For nearly a decade, poachers and criminal syndicates have been beating the system and driving hundreds of species closer to extinction.
Today, the White House counterpunched: President Obama released the first draft of the US National Strategy for Combating Wildlife Trafficking, a big step toward putting these criminals out of business and protecting elephants, rhinos, and other animals around the world.
The highest profile part of today’s announcement is the President’s decision to tighten some of the biggest loopholes on ivory sales, imports, and exports. Congress still has an important role to play by taking the next step and stopping all US commerce in this gruesome market, but we are now in a better position than yesterday to stop the poaching that has taken such a tremendous toll on elephant populations.
During a major speech in Tanzania last July, Obama asserted that wildlife “is inseparable from Africa’s identity and prosperity” but is also threatened by poaching and trafficking. And the pain isn’t only felt by the animal kingdom—as we detailed in our report Criminal Nature, this deadly state of affairs creates huge consequences for national security, the global economy, health and the environment. Obama ordered the National Strategy in response, setting in motion a coordinated effort across the federal spectrum—including the Pentagon, the US Fish & Wildlife Service, the State Department, the Department of Justice and a score of other agencies— to protect people and wildlife here and abroad.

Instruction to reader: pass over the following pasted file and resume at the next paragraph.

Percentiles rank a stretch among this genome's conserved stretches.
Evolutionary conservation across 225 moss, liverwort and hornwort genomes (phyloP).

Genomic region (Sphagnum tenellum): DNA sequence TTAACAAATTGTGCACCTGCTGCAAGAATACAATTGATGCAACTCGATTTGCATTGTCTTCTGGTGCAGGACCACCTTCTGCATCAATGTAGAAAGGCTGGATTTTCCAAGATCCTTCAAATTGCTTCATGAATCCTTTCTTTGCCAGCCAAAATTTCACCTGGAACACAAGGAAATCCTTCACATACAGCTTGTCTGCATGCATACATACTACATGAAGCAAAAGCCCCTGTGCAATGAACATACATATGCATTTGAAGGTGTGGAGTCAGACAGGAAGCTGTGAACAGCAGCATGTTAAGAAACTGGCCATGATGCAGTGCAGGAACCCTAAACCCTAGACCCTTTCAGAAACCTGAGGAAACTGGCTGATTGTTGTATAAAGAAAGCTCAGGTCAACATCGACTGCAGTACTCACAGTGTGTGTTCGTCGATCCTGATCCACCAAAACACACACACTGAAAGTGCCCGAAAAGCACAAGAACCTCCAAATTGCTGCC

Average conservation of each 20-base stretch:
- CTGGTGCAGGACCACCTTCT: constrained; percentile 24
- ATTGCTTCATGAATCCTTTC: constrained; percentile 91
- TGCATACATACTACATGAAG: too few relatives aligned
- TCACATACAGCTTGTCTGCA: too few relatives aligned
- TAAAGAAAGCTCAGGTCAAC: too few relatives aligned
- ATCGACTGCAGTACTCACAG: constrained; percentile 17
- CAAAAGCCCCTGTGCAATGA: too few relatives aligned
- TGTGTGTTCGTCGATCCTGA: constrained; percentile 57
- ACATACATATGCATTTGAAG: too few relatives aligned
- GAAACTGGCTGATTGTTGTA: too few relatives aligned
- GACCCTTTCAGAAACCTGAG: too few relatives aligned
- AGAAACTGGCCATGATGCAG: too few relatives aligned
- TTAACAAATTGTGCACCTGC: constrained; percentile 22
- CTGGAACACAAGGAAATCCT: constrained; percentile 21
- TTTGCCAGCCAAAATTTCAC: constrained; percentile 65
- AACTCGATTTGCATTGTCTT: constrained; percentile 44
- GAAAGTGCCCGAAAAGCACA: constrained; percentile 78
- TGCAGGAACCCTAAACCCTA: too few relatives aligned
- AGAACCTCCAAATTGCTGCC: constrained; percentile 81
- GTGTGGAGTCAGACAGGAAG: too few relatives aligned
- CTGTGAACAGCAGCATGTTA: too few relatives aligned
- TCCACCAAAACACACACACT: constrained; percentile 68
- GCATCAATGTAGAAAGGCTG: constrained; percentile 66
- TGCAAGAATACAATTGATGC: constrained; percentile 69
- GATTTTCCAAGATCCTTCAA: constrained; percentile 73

Perhaps fewer than half a million elephants remain across all of Africa – in fact, on average, every fifteen minutes an elephant is killed for its tusks. Much of that ivory eventually makes its way to the United States, which is considered the world’s second biggest market for ivory, behind China. Today’s announcement acknowledges the role our country plays in the fate of the species, and is a hugely significant move that could help set the ball rolling for coordinated action elsewhere, much as last November’s US Ivory Crush helped prompt China, Belgium, France and others to destroy their stockpiles of seized illegal ivory.
Over the next few months, agencies will fill in the details with help from organizations like IFAW, beginning the crucial work of putting boots on the ground and overhauling outdated tactics.
We hope and expect that law enforcement officials will be given new tools to crack down on the smugglers, terrorist groups, and other individuals behind the slaughter, but there also needs to be public education to confront the root of the problem: consumer demand. And an effective Strategy will also highlight the best ways to direct American foreign aid funding and services so that wildlife are valued more alive than dead.
There’s a lot of work still to be done, but for the first time in a long while it feels as if the momentum is shifting – away from extinctions, and towards a world where these majestic animals are protected and treasured.